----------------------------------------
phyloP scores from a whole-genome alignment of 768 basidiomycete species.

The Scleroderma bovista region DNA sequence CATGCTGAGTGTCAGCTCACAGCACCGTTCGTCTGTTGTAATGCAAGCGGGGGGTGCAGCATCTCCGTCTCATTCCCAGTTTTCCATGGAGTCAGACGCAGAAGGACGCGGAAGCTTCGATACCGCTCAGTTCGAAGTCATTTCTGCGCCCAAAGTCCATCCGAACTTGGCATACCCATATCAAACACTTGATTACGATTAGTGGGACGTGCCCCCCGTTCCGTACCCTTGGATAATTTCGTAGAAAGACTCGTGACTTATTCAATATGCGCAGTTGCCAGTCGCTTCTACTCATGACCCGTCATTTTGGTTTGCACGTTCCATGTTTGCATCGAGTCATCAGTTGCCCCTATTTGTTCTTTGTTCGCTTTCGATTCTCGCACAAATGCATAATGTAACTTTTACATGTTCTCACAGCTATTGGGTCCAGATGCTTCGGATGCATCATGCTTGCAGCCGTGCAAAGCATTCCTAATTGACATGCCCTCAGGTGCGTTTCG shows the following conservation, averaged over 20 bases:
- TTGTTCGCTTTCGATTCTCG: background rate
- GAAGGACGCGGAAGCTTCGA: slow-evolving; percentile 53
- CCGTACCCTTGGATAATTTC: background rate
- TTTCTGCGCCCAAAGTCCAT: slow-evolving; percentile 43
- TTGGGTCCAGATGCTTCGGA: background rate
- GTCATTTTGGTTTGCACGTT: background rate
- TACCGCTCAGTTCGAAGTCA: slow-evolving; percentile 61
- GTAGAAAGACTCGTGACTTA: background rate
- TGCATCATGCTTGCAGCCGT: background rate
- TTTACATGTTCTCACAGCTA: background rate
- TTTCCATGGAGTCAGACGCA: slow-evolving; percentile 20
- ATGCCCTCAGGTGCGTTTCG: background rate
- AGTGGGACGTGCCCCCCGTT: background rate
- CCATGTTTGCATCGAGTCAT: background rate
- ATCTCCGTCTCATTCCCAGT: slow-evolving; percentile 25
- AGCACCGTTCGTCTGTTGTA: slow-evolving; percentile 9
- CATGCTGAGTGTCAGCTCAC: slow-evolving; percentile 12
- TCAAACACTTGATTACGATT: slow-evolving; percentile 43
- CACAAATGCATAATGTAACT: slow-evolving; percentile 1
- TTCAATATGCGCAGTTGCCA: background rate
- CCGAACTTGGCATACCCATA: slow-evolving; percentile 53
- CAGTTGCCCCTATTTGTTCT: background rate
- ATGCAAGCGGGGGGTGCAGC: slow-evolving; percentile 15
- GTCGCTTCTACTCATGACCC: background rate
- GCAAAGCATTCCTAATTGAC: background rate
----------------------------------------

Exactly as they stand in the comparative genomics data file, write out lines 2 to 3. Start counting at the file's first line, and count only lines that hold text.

The Scleroderma bovista region DNA sequence CATGCTGAGTGTCAGCTCACAGCACCGTTCGTCTGTTGTAATGCAAGCGGGGGGTGCAGCATCTCCGTCTCATTCCCAGTTTTCCATGGAGTCAGACGCAGAAGGACGCGGAAGCTTCGATACCGCTCAGTTCGAAGTCATTTCTGCGCCCAAAGTCCATCCGAACTTGGCATACCCATATCAAACACTTGATTACGATTAGTGGGACGTGCCCCCCGTTCCGTACCCTTGGATAATTTCGTAGAAAGACTCGTGACTTATTCAATATGCGCAGTTGCCAGTCGCTTCTACTCATGACCCGTCATTTTGGTTTGCACGTTCCATGTTTGCATCGAGTCATCAGTTGCCCCTATTTGTTCTTTGTTCGCTTTCGATTCTCGCACAAATGCATAATGTAACTTTTACATGTTCTCACAGCTATTGGGTCCAGATGCTTCGGATGCATCATGCTTGCAGCCGTGCAAAGCATTCCTAATTGACATGCCCTCAGGTGCGTTTCG shows the following conservation, averaged over 20 bases:
- TTGTTCGCTTTCGATTCTCG: background rate